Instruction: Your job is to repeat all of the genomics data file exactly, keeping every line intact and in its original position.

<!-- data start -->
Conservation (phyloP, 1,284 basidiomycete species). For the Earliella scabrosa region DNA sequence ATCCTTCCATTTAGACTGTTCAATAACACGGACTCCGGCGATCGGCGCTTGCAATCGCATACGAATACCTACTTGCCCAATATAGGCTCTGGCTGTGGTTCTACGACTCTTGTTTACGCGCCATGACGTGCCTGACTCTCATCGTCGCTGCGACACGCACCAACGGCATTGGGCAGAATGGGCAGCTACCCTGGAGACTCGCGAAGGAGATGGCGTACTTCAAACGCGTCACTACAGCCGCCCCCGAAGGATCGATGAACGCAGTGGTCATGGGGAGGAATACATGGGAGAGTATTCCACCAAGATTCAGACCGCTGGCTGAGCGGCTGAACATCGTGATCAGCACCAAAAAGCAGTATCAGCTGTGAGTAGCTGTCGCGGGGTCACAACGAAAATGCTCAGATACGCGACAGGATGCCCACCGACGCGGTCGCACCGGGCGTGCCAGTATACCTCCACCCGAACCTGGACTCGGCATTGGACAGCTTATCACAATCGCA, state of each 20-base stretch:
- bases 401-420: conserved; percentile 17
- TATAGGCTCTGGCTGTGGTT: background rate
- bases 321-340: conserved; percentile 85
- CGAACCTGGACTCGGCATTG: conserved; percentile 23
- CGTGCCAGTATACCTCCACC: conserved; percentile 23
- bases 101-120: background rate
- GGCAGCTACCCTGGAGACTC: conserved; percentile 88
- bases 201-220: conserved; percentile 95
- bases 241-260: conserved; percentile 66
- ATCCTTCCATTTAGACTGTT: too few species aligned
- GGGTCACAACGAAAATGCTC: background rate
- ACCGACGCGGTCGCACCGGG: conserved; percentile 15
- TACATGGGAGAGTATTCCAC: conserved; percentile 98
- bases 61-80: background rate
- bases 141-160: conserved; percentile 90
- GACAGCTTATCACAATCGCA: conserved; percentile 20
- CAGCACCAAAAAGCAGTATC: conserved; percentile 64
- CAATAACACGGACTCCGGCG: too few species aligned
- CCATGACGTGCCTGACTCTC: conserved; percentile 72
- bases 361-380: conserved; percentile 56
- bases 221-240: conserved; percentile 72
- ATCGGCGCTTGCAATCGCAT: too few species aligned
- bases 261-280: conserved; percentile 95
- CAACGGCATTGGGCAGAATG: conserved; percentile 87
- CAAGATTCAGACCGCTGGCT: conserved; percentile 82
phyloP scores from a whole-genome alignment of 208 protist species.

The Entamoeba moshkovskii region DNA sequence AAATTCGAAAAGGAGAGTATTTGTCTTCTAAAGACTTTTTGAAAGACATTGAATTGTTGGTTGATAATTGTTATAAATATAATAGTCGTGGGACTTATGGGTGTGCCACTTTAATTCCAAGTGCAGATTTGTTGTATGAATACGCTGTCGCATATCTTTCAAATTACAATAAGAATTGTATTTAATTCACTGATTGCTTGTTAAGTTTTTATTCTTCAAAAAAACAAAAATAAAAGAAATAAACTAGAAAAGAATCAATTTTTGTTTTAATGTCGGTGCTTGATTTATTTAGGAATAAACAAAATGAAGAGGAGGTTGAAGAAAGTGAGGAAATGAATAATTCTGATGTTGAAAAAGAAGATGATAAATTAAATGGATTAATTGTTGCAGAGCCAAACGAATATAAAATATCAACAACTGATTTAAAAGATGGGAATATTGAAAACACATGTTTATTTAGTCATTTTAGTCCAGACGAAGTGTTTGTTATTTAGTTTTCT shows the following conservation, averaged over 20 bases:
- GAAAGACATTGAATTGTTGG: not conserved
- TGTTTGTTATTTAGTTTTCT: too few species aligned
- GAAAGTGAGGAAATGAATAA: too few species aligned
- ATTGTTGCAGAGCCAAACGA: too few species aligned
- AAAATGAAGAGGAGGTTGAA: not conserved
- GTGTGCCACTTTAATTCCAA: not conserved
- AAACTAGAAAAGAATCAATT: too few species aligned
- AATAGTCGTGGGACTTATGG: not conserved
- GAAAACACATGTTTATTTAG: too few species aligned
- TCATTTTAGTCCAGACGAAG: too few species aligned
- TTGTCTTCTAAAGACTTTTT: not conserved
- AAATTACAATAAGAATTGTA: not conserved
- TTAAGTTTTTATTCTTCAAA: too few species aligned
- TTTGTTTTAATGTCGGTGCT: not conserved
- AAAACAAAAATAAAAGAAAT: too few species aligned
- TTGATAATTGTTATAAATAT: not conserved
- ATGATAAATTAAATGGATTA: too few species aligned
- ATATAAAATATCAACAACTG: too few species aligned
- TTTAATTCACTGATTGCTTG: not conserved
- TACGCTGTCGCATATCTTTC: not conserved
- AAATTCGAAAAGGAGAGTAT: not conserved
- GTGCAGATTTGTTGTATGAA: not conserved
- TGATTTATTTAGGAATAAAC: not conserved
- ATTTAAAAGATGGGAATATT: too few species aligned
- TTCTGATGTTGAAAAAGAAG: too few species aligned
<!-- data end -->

Conservation (phyloP, 1,284 basidiomycete species). For the Earliella scabrosa region DNA sequence ATCCTTCCATTTAGACTGTTCAATAACACGGACTCCGGCGATCGGCGCTTGCAATCGCATACGAATACCTACTTGCCCAATATAGGCTCTGGCTGTGGTTCTACGACTCTTGTTTACGCGCCATGACGTGCCTGACTCTCATCGTCGCTGCGACACGCACCAACGGCATTGGGCAGAATGGGCAGCTACCCTGGAGACTCGCGAAGGAGATGGCGTACTTCAAACGCGTCACTACAGCCGCCCCCGAAGGATCGATGAACGCAGTGGTCATGGGGAGGAATACATGGGAGAGTATTCCACCAAGATTCAGACCGCTGGCTGAGCGGCTGAACATCGTGATCAGCACCAAAAAGCAGTATCAGCTGTGAGTAGCTGTCGCGGGGTCACAACGAAAATGCTCAGATACGCGACAGGATGCCCACCGACGCGGTCGCACCGGGCGTGCCAGTATACCTCCACCCGAACCTGGACTCGGCATTGGACAGCTTATCACAATCGCA, state of each 20-base stretch:
- bases 401-420: conserved; percentile 17
- TATAGGCTCTGGCTGTGGTT: background rate
- bases 321-340: conserved; percentile 85
- CGAACCTGGACTCGGCATTG: conserved; percentile 23
- CGTGCCAGTATACCTCCACC: conserved; percentile 23
- bases 101-120: background rate
- GGCAGCTACCCTGGAGACTC: conserved; percentile 88
- bases 201-220: conserved; percentile 95
- bases 241-260: conserved; percentile 66
- ATCCTTCCATTTAGACTGTT: too few species aligned
- GGGTCACAACGAAAATGCTC: background rate
- ACCGACGCGGTCGCACCGGG: conserved; percentile 15
- TACATGGGAGAGTATTCCAC: conserved; percentile 98
- bases 61-80: background rate
- bases 141-160: conserved; percentile 90
- GACAGCTTATCACAATCGCA: conserved; percentile 20
- CAGCACCAAAAAGCAGTATC: conserved; percentile 64
- CAATAACACGGACTCCGGCG: too few species aligned
- CCATGACGTGCCTGACTCTC: conserved; percentile 72
- bases 361-380: conserved; percentile 56
- bases 221-240: conserved; percentile 72
- ATCGGCGCTTGCAATCGCAT: too few species aligned
- bases 261-280: conserved; percentile 95
- CAACGGCATTGGGCAGAATG: conserved; percentile 87
- CAAGATTCAGACCGCTGGCT: conserved; percentile 82
phyloP scores from a whole-genome alignment of 208 protist species.

The Entamoeba moshkovskii region DNA sequence AAATTCGAAAAGGAGAGTATTTGTCTTCTAAAGACTTTTTGAAAGACATTGAATTGTTGGTTGATAATTGTTATAAATATAATAGTCGTGGGACTTATGGGTGTGCCACTTTAATTCCAAGTGCAGATTTGTTGTATGAATACGCTGTCGCATATCTTTCAAATTACAATAAGAATTGTATTTAATTCACTGATTGCTTGTTAAGTTTTTATTCTTCAAAAAAACAAAAATAAAAGAAATAAACTAGAAAAGAATCAATTTTTGTTTTAATGTCGGTGCTTGATTTATTTAGGAATAAACAAAATGAAGAGGAGGTTGAAGAAAGTGAGGAAATGAATAATTCTGATGTTGAAAAAGAAGATGATAAATTAAATGGATTAATTGTTGCAGAGCCAAACGAATATAAAATATCAACAACTGATTTAAAAGATGGGAATATTGAAAACACATGTTTATTTAGTCATTTTAGTCCAGACGAAGTGTTTGTTATTTAGTTTTCT shows the following conservation, averaged over 20 bases:
- GAAAGACATTGAATTGTTGG: not conserved
- TGTTTGTTATTTAGTTTTCT: too few species aligned
- GAAAGTGAGGAAATGAATAA: too few species aligned
- ATTGTTGCAGAGCCAAACGA: too few species aligned
- AAAATGAAGAGGAGGTTGAA: not conserved
- GTGTGCCACTTTAATTCCAA: not conserved
- AAACTAGAAAAGAATCAATT: too few species aligned
- AATAGTCGTGGGACTTATGG: not conserved
- GAAAACACATGTTTATTTAG: too few species aligned
- TCATTTTAGTCCAGACGAAG: too few species aligned
- TTGTCTTCTAAAGACTTTTT: not conserved
- AAATTACAATAAGAATTGTA: not conserved
- TTAAGTTTTTATTCTTCAAA: too few species aligned
- TTTGTTTTAATGTCGGTGCT: not conserved
- AAAACAAAAATAAAAGAAAT: too few species aligned
- TTGATAATTGTTATAAATAT: not conserved
- ATGATAAATTAAATGGATTA: too few species aligned
- ATATAAAATATCAACAACTG: too few species aligned
- TTTAATTCACTGATTGCTTG: not conserved
- TACGCTGTCGCATATCTTTC: not conserved
- AAATTCGAAAAGGAGAGTAT: not conserved
- GTGCAGATTTGTTGTATGAA: not conserved
- TGATTTATTTAGGAATAAAC: not conserved
- ATTTAAAAGATGGGAATATT: too few species aligned
- TTCTGATGTTGAAAAAGAAG: too few species aligned